The Six Best Local Songs of the Month

Feb 26, 2015 at 10:17 pm
The Six Best Local Songs of the Month

My gut is telling me to talk about this weather, how the snow days were wonderful, how we’ve crossed the Rubicon of my acceptance of winter. But complaining about the weather is like pissing at the ocean, so I’ll use my precious space to talk about how rotten and pointless the Grammys are. It wasn’t Kanye West and his antics, or even the resulting rockism that happened in the wake of his commentary, where perfectly sensible people argued about what is and isn’t “real” in music. No, this is about the very idea of a rated scale of music.

Yeah, I get the irony that I’m writing a column that, by definition, grades something. But, what I’m writing is an unranked list of what I found moving this month and I hope that I compel you to check these things out; any omission here isn’t a comment on an artist or their music. The Grammys seek to make music into something competitive and that’s just not how I see art. So, this column is about the things that I love — the best to me does not need to be the best to you. But I sure hope you find something to love here. I certainly did.

Tender Mercy – “Dirt Mountains”

If there is any music that best summarizes lost, dead-of-winter melancholy, it’s Tender Mercy, the creative vehicle for Mark Kramer. The music is as sparse and barren as you can imagine, a stark landscape devoid of anything but the most necessary musical components, which is represented here with guitar and voice alone. There is a quality to Kramer’s music — not unlike a Cormac McCarthy novel — that, in spite of what may otherwise be perceived as bleakness, there is a grain of hope, a light at the end of the tunnel that informs even the darkest reaches of the narrative.

Dr. Dundiff – “Bruthery Luv” w/Harris Cole

After I heard it, there was no doubt that something off of Dr. Dundiff’s newest, “Frenemies with Benefits,” would make the cut this month. This is such a dope album, and one that really ought to help the good doctor make his mark on the music world. The challenge came in picking the best track, which is difficult on an album full of bangers like this. Is “Bruthery Luv” the absolute best? I’m not sure it’s possible to pick just one, but it comes out strong, and early in the album, which helps it stand out. The subtle jazz elements come off like the Madlib record “Shades of Blue,” which is an instrumental hip-hop classic that, in my mind, never got the attention it deserved. Let’s hope the same is never written about “Frenemies with Benefits,” and that Dr. Dundiff gets all the attention he’s due.

Andrew Rinehart – “Nude Descending a Staircase”

As a music critic, it should go without saying that I listen to a lot of records and filter through a lot of songs. So when I wake up with one stuck in my head, I know I’ve hit on something. Which is exactly what happened with “Nude Descending a Staircase,” the single from Louisville expatriate Andrew Rinehart. Still, I struggled with including Rinehart’s work on this list, as he no longer lives in town, which is certainly a factor here. But Rinehart’s music, with a clear Louisville sensibility, coupled with the undeniably catchiness of the track, makes its inclusion here seem necessary. There is something so beautiful, if entirely bittersweet, about this song that reflects the weather and mood outside, which makes it an essential listen this month and one that’s difficult to readily categorize.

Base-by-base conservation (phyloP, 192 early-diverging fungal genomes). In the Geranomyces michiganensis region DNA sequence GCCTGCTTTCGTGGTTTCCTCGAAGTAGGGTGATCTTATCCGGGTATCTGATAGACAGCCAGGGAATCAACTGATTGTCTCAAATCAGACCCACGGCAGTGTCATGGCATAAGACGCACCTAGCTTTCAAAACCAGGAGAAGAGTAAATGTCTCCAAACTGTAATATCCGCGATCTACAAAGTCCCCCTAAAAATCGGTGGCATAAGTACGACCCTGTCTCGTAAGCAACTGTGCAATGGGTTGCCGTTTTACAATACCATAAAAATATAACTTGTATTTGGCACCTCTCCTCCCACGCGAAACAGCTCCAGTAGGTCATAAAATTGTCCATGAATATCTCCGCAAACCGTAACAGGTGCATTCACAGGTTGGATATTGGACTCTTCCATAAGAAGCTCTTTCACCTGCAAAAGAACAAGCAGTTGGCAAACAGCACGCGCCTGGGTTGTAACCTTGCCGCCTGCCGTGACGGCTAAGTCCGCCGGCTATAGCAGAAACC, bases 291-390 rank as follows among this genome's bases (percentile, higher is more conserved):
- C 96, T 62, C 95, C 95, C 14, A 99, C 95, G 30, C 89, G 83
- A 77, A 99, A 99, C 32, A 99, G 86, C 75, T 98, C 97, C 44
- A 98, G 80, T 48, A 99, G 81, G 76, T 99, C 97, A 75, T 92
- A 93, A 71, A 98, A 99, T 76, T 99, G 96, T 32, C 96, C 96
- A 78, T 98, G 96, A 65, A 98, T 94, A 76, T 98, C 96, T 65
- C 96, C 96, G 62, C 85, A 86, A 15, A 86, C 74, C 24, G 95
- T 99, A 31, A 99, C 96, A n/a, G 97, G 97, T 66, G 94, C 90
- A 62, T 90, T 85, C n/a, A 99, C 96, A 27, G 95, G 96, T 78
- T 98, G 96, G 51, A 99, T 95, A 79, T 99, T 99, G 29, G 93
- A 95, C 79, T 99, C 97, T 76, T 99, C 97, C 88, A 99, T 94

Airplane Jumper – “Enormous”

I didn’t see this track coming by a long shot. The brainchild of former Mote guitarist Sam Benanti, “Enormous,” by his new band Airplane Jumper, is a  track that makes me want to go all the way mild, sip a nice drink and read a good book, curled up in a cozy spot. Airplane Jumper is effectively the sour-cream-and-chives mashed potatoes of music: it’s comfort food, but with enough going on that it makes you pause to reflect. There is more than a little of a shoegaze vibe going on here, albeit certainly of the 80’s variety — like a drony, stoner-rock version of The Cure by way of early Low or Codeine, although somehow a more upbeat version of both. This is breezy music that’s easy to zone out to, but equally easy to find interesting qualities with every revisit.

Insect Policy – “Blue Filter Night”

The noisy squalor of Insect Policy is a sweet kind of chaos to my ears, the sort that takes glee in kicking over amps and reveling in feedback. In fact, if “Blue Filter Night,” the lead single from the upcoming “A Contention of Creep Fists,” doesn’t make you want to get rowdy in a garage with some amps and fun riffs, you may be clinically deceased. To be clear, this sounds like music that you can do, which is not some back-handed commentary about skill or what it is to be a musician, but rather that this sounds approachable in every way, like that first punk tape you heard when you were 14 that just made you want to flip tables. This is a strangely compelling track backed by a good riff, fun ideas and a rascally spirit, which with all this ugly weather is something we all need.

Blue Filter Night from Shawn Price on Vimeo.

Coliseum – “Man Should Surrender”

With “Man Should Surrender” Coliseum hits all the basic qualities I want in a cover song — and a few I didn’t realize that I wanted. Released as part of the soundtrack to the comic book “The Humans,” “Man Should Surrender” was the lead song from Pailhead, the unholy union between Fugazi/Minor Threat frontman Ian MacKaye and Ministry. Covered here by Coliseum, the band adds their own punk/hardcore vibe, which is not only my basic criteria for a cover song — that the artist makes it their own in some way — but it’s perfect given the context of the release. And it’s for a soundtrack to a comic book, which is probably one of my favorite things of all time. I didn’t even know that was a thing. And here is Coliseum, not only doing that, but killing it.